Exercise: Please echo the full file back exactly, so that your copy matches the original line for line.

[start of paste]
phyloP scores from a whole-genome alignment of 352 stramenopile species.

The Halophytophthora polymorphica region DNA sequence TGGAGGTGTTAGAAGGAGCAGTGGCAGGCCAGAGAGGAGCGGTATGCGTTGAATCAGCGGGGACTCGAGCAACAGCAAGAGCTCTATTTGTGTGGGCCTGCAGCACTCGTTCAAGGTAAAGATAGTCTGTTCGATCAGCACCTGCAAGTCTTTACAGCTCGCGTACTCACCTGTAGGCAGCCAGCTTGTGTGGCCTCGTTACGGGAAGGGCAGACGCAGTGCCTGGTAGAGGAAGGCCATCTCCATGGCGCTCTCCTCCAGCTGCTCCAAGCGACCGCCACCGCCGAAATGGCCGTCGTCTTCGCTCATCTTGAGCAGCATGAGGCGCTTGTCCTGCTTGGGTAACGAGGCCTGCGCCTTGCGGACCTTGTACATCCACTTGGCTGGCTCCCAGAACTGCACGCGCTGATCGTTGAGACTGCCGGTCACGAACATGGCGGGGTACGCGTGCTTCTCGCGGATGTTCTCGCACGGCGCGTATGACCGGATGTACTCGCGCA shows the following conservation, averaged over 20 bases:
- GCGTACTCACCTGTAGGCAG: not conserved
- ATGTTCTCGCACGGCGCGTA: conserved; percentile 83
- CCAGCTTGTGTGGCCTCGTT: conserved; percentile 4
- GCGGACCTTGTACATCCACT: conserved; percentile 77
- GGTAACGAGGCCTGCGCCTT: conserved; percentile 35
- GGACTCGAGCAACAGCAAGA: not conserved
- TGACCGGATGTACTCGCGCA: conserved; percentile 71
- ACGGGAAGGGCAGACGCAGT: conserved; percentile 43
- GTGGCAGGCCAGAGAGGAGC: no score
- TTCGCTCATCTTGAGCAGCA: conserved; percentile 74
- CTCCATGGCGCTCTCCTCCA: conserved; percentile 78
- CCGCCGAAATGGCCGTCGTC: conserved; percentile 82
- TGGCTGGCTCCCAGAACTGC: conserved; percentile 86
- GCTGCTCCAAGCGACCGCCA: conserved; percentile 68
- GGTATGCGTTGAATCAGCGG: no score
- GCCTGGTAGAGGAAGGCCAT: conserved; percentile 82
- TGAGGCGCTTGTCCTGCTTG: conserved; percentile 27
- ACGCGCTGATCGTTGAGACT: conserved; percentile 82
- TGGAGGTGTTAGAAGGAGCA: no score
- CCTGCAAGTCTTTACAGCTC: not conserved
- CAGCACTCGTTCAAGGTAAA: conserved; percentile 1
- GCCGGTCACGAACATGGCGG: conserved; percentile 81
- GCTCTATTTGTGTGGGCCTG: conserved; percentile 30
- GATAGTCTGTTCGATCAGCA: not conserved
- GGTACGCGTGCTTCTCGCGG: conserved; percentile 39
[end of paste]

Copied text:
phyloP scores from a whole-genome alignment of 352 stramenopile species.

The Halophytophthora polymorphica region DNA sequence TGGAGGTGTTAGAAGGAGCAGTGGCAGGCCAGAGAGGAGCGGTATGCGTTGAATCAGCGGGGACTCGAGCAACAGCAAGAGCTCTATTTGTGTGGGCCTGCAGCACTCGTTCAAGGTAAAGATAGTCTGTTCGATCAGCACCTGCAAGTCTTTACAGCTCGCGTACTCACCTGTAGGCAGCCAGCTTGTGTGGCCTCGTTACGGGAAGGGCAGACGCAGTGCCTGGTAGAGGAAGGCCATCTCCATGGCGCTCTCCTCCAGCTGCTCCAAGCGACCGCCACCGCCGAAATGGCCGTCGTCTTCGCTCATCTTGAGCAGCATGAGGCGCTTGTCCTGCTTGGGTAACGAGGCCTGCGCCTTGCGGACCTTGTACATCCACTTGGCTGGCTCCCAGAACTGCACGCGCTGATCGTTGAGACTGCCGGTCACGAACATGGCGGGGTACGCGTGCTTCTCGCGGATGTTCTCGCACGGCGCGTATGACCGGATGTACTCGCGCA shows the following conservation, averaged over 20 bases:
- GCGTACTCACCTGTAGGCAG: not conserved
- ATGTTCTCGCACGGCGCGTA: conserved; percentile 83
- CCAGCTTGTGTGGCCTCGTT: conserved; percentile 4
- GCGGACCTTGTACATCCACT: conserved; percentile 77
- GGTAACGAGGCCTGCGCCTT: conserved; percentile 35
- GGACTCGAGCAACAGCAAGA: not conserved
- TGACCGGATGTACTCGCGCA: conserved; percentile 71
- ACGGGAAGGGCAGACGCAGT: conserved; percentile 43
- GTGGCAGGCCAGAGAGGAGC: no score
- TTCGCTCATCTTGAGCAGCA: conserved; percentile 74
- CTCCATGGCGCTCTCCTCCA: conserved; percentile 78
- CCGCCGAAATGGCCGTCGTC: conserved; percentile 82
- TGGCTGGCTCCCAGAACTGC: conserved; percentile 86
- GCTGCTCCAAGCGACCGCCA: conserved; percentile 68
- GGTATGCGTTGAATCAGCGG: no score
- GCCTGGTAGAGGAAGGCCAT: conserved; percentile 82
- TGAGGCGCTTGTCCTGCTTG: conserved; percentile 27
- ACGCGCTGATCGTTGAGACT: conserved; percentile 82
- TGGAGGTGTTAGAAGGAGCA: no score
- CCTGCAAGTCTTTACAGCTC: not conserved
- CAGCACTCGTTCAAGGTAAA: conserved; percentile 1
- GCCGGTCACGAACATGGCGG: conserved; percentile 81
- GCTCTATTTGTGTGGGCCTG: conserved; percentile 30
- GATAGTCTGTTCGATCAGCA: not conserved
- GGTACGCGTGCTTCTCGCGG: conserved; percentile 39